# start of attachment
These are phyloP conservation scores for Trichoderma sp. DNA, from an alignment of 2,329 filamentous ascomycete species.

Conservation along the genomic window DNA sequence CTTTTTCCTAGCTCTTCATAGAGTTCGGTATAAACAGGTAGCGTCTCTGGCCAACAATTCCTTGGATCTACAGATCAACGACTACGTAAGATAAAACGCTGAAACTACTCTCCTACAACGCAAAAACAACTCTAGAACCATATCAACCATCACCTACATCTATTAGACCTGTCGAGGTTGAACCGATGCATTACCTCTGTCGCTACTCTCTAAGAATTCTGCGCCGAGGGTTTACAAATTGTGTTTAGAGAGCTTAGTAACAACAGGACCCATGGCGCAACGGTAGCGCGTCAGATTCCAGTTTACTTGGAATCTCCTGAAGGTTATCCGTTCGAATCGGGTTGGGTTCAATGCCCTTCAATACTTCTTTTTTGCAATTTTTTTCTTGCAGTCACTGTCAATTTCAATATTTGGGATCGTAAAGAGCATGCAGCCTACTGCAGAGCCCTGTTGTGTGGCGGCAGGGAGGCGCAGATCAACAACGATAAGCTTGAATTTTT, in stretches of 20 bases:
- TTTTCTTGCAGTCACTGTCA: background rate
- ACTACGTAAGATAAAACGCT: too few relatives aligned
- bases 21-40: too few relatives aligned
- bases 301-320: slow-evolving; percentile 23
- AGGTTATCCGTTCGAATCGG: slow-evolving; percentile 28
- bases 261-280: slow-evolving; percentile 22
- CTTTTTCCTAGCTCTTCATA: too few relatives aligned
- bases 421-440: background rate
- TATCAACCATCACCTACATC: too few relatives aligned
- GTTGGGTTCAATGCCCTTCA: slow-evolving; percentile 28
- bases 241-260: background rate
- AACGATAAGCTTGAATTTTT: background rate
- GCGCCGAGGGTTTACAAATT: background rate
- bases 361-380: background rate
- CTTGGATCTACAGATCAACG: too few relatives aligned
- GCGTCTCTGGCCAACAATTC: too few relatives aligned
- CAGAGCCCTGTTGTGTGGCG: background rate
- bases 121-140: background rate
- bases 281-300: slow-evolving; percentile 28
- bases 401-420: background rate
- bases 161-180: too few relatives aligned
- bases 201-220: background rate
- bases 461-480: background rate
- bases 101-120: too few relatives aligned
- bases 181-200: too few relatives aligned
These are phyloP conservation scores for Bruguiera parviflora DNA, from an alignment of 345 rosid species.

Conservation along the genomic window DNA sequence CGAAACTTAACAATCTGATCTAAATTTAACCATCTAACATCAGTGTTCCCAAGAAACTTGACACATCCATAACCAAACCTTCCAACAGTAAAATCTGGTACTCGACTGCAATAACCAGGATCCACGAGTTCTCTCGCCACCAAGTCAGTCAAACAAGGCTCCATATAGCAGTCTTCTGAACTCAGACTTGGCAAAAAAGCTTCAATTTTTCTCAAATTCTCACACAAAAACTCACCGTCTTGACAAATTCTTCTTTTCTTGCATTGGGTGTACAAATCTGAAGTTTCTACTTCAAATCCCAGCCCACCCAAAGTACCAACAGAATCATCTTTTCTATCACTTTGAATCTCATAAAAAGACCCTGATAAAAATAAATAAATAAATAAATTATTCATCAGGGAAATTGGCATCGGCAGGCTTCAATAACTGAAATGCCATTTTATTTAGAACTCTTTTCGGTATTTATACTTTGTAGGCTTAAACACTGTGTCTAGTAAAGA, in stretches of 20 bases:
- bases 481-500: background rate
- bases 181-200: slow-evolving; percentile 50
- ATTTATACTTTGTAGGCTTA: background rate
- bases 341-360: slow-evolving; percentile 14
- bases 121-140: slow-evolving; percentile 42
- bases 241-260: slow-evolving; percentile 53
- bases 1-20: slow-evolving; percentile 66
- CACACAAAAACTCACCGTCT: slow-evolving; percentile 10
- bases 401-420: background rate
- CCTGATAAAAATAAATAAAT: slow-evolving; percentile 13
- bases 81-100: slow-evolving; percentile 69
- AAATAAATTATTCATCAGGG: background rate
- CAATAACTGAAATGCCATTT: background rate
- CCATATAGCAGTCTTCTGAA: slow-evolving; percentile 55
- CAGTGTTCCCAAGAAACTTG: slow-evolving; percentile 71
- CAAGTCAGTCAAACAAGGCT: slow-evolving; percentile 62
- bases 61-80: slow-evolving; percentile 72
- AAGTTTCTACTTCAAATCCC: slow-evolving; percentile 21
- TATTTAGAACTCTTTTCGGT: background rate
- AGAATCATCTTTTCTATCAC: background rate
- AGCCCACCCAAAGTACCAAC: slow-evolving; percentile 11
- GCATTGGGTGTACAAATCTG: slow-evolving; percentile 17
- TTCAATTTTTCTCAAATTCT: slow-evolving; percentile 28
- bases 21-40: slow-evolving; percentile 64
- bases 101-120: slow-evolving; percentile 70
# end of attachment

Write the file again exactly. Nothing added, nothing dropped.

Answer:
These are phyloP conservation scores for Trichoderma sp. DNA, from an alignment of 2,329 filamentous ascomycete species.

Conservation along the genomic window DNA sequence CTTTTTCCTAGCTCTTCATAGAGTTCGGTATAAACAGGTAGCGTCTCTGGCCAACAATTCCTTGGATCTACAGATCAACGACTACGTAAGATAAAACGCTGAAACTACTCTCCTACAACGCAAAAACAACTCTAGAACCATATCAACCATCACCTACATCTATTAGACCTGTCGAGGTTGAACCGATGCATTACCTCTGTCGCTACTCTCTAAGAATTCTGCGCCGAGGGTTTACAAATTGTGTTTAGAGAGCTTAGTAACAACAGGACCCATGGCGCAACGGTAGCGCGTCAGATTCCAGTTTACTTGGAATCTCCTGAAGGTTATCCGTTCGAATCGGGTTGGGTTCAATGCCCTTCAATACTTCTTTTTTGCAATTTTTTTCTTGCAGTCACTGTCAATTTCAATATTTGGGATCGTAAAGAGCATGCAGCCTACTGCAGAGCCCTGTTGTGTGGCGGCAGGGAGGCGCAGATCAACAACGATAAGCTTGAATTTTT, in stretches of 20 bases:
- TTTTCTTGCAGTCACTGTCA: background rate
- ACTACGTAAGATAAAACGCT: too few relatives aligned
- bases 21-40: too few relatives aligned
- bases 301-320: slow-evolving; percentile 23
- AGGTTATCCGTTCGAATCGG: slow-evolving; percentile 28
- bases 261-280: slow-evolving; percentile 22
- CTTTTTCCTAGCTCTTCATA: too few relatives aligned
- bases 421-440: background rate
- TATCAACCATCACCTACATC: too few relatives aligned
- GTTGGGTTCAATGCCCTTCA: slow-evolving; percentile 28
- bases 241-260: background rate
- AACGATAAGCTTGAATTTTT: background rate
- GCGCCGAGGGTTTACAAATT: background rate
- bases 361-380: background rate
- CTTGGATCTACAGATCAACG: too few relatives aligned
- GCGTCTCTGGCCAACAATTC: too few relatives aligned
- CAGAGCCCTGTTGTGTGGCG: background rate
- bases 121-140: background rate
- bases 281-300: slow-evolving; percentile 28
- bases 401-420: background rate
- bases 161-180: too few relatives aligned
- bases 201-220: background rate
- bases 461-480: background rate
- bases 101-120: too few relatives aligned
- bases 181-200: too few relatives aligned
These are phyloP conservation scores for Bruguiera parviflora DNA, from an alignment of 345 rosid species.

Conservation along the genomic window DNA sequence CGAAACTTAACAATCTGATCTAAATTTAACCATCTAACATCAGTGTTCCCAAGAAACTTGACACATCCATAACCAAACCTTCCAACAGTAAAATCTGGTACTCGACTGCAATAACCAGGATCCACGAGTTCTCTCGCCACCAAGTCAGTCAAACAAGGCTCCATATAGCAGTCTTCTGAACTCAGACTTGGCAAAAAAGCTTCAATTTTTCTCAAATTCTCACACAAAAACTCACCGTCTTGACAAATTCTTCTTTTCTTGCATTGGGTGTACAAATCTGAAGTTTCTACTTCAAATCCCAGCCCACCCAAAGTACCAACAGAATCATCTTTTCTATCACTTTGAATCTCATAAAAAGACCCTGATAAAAATAAATAAATAAATAAATTATTCATCAGGGAAATTGGCATCGGCAGGCTTCAATAACTGAAATGCCATTTTATTTAGAACTCTTTTCGGTATTTATACTTTGTAGGCTTAAACACTGTGTCTAGTAAAGA, in stretches of 20 bases:
- bases 481-500: background rate
- bases 181-200: slow-evolving; percentile 50
- ATTTATACTTTGTAGGCTTA: background rate
- bases 341-360: slow-evolving; percentile 14
- bases 121-140: slow-evolving; percentile 42
- bases 241-260: slow-evolving; percentile 53
- bases 1-20: slow-evolving; percentile 66
- CACACAAAAACTCACCGTCT: slow-evolving; percentile 10
- bases 401-420: background rate
- CCTGATAAAAATAAATAAAT: slow-evolving; percentile 13
- bases 81-100: slow-evolving; percentile 69
- AAATAAATTATTCATCAGGG: background rate
- CAATAACTGAAATGCCATTT: background rate
- CCATATAGCAGTCTTCTGAA: slow-evolving; percentile 55
- CAGTGTTCCCAAGAAACTTG: slow-evolving; percentile 71
- CAAGTCAGTCAAACAAGGCT: slow-evolving; percentile 62
- bases 61-80: slow-evolving; percentile 72
- AAGTTTCTACTTCAAATCCC: slow-evolving; percentile 21
- TATTTAGAACTCTTTTCGGT: background rate
- AGAATCATCTTTTCTATCAC: background rate
- AGCCCACCCAAAGTACCAAC: slow-evolving; percentile 11
- GCATTGGGTGTACAAATCTG: slow-evolving; percentile 17
- TTCAATTTTTCTCAAATTCT: slow-evolving; percentile 28
- bases 21-40: slow-evolving; percentile 64
- bases 101-120: slow-evolving; percentile 70